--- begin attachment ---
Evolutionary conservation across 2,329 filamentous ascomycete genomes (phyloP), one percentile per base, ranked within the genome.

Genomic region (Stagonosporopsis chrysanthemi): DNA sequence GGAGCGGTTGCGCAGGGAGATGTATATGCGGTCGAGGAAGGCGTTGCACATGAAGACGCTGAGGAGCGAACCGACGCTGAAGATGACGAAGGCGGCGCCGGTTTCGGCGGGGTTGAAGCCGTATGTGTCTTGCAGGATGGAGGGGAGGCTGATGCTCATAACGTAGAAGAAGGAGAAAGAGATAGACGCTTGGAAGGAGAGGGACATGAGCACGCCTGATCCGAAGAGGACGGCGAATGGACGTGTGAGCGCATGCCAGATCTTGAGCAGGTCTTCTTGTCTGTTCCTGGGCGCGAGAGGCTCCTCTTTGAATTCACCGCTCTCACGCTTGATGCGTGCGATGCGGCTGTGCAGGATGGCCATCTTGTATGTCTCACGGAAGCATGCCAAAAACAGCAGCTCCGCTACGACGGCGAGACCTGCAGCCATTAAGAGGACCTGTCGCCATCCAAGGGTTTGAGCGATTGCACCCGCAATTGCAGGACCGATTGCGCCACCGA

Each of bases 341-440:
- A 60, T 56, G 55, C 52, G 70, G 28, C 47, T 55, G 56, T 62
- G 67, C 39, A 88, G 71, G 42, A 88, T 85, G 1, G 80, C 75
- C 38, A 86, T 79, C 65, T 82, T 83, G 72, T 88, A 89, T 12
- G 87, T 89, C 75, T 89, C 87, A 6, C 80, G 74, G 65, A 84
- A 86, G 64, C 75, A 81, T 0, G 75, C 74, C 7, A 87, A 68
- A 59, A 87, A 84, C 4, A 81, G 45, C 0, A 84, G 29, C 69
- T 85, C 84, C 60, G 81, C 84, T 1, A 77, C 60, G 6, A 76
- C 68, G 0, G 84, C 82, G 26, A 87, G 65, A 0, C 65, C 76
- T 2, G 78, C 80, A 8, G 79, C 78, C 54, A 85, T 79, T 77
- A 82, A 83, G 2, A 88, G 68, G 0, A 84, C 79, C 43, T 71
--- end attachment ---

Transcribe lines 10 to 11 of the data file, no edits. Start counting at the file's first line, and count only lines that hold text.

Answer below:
- T 85, C 84, C 60, G 81, C 84, T 1, A 77, C 60, G 6, A 76
- C 68, G 0, G 84, C 82, G 26, A 87, G 65, A 0, C 65, C 76